Editor's Note: Below is an abridged institutional research note written by Senior Energy Policy analyst Joseph McMonigle. To read all of our institutional Energy Policy research email firstname.lastname@example.org.
As oil prices rise, the chatter in the echo chamber is also rising about President Trump tapping the Strategic Petroleum Reserve (SPR) with several news reports that a SPR release was under “active consideration.”
We’ve been waiving off reporters and others about the idea of an immediate SPR release since the OPEC meeting in late June. We believe a SPR release is very unlikely this summer -- unless to address a major supply disruption or natural disaster. In addition, there is considerable opposition by high level administration officials to tapping the SPR for this purpose.
Department of Energy is always considering the necessity of a SPR release. In February when the administration was considering sanctions on Venezuela oil sales, DOE was quietly assessing and planning logistics for a SPR release to provide replacement crude for Gulf refiners in the US.
In addition, there are also planned SPR sales that are being staggered every couple months to comply with Congressional appropriations bills that utilized the SPR to pay for other budget priorities. With global spare capacity approaching narrow margins, the raiding of the SPR by Congress is not looking so smart.
In our view, it doesn’t make sense politically to do a SPR release now to address high oil prices. If it is to be used for this purpose, we suspect that the timing would occur in the fall in late September or October. President Clinton tapped the SPR for this reason, and we don’t doubt that Trump would do so as well but closer to election day.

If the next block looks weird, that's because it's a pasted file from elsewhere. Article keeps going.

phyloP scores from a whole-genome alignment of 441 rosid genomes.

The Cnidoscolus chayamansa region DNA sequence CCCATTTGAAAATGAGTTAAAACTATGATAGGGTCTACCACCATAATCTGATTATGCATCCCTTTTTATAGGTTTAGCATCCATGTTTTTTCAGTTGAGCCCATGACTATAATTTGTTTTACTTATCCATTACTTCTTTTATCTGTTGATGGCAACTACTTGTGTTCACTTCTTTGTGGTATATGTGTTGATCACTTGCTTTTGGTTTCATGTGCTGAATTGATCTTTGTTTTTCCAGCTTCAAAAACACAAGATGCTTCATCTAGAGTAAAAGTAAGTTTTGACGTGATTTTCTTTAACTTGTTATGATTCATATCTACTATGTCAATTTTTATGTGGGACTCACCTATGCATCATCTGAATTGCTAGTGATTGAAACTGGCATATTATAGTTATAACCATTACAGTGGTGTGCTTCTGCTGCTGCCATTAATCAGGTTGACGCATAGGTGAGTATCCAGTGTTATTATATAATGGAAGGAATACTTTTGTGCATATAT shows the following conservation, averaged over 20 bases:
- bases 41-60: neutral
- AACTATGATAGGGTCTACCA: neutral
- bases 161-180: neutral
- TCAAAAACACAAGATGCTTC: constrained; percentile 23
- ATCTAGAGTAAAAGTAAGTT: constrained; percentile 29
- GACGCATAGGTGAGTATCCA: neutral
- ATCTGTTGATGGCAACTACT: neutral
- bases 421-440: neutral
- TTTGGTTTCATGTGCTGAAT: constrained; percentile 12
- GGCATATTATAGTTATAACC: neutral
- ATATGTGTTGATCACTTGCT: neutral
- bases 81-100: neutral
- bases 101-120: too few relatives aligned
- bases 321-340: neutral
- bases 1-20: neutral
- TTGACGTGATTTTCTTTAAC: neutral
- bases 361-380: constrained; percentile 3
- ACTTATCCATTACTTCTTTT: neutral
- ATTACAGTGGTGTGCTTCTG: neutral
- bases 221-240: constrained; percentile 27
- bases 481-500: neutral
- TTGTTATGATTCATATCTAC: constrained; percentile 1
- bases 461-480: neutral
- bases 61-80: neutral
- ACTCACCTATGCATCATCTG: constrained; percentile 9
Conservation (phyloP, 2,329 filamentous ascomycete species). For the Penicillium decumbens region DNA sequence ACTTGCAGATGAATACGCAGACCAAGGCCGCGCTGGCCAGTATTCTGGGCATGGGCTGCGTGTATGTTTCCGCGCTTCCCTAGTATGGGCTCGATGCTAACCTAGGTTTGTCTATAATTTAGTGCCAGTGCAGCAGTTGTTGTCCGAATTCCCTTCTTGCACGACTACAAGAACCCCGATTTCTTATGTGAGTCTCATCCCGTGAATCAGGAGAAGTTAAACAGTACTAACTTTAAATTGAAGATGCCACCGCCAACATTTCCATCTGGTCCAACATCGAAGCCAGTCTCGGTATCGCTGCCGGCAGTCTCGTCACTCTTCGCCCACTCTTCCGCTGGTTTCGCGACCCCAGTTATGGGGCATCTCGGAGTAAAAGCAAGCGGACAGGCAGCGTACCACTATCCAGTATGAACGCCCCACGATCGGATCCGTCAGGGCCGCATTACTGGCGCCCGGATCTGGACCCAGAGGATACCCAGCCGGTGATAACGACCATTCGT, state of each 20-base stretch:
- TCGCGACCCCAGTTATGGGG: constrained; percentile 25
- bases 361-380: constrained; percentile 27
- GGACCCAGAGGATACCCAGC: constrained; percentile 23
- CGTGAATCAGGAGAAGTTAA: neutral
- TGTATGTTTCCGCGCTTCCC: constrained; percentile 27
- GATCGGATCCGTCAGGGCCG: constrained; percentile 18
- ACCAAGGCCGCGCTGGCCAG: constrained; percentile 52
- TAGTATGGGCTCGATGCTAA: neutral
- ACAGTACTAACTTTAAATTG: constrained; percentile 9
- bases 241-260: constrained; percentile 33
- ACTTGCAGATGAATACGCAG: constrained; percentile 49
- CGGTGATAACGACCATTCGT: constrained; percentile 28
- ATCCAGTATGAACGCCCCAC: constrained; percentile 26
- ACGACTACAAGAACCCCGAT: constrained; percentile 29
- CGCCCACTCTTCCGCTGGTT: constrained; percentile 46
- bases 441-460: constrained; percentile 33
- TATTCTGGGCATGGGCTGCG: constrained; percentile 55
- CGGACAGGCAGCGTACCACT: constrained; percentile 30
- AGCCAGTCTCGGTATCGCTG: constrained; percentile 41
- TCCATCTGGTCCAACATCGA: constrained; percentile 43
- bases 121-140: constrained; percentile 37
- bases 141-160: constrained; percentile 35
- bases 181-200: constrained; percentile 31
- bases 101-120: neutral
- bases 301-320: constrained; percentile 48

However, we do think the threat of a SPR release is being used as leverage with the Saudis and other Gulf producers to ramp up production to mitigate high oil prices this summer. Certainly, a SPR release would not be a welcome development from Saudi Arabia or OPEC’s point of view.
But Saudi Arabia has increased production by 400,000 barrels per day (b/d) in June, and we expect a similar number in July.
Separate from a symbolic SPR release before the election, we do think the situation in Venezuela requires monitoring. As we have said in previous notes, we believe Venezuela production will decline another 500,000 b/d this year and drop below 1 million b/d. From our experience at the IEA and DOE, this type of supply disruption would easily justify a release of crude reserves from the US and possibly a coordinated release by the IEA.
In short, the media is getting ahead of the game here and probably being driven by the echo chamber in the oil sector. It is very unlikely that there will be any immediate SPR release this summer but you could possibly see one in the fall to counter high gasoline prices or address legitimate concerns about supply disruptions in Venezuela.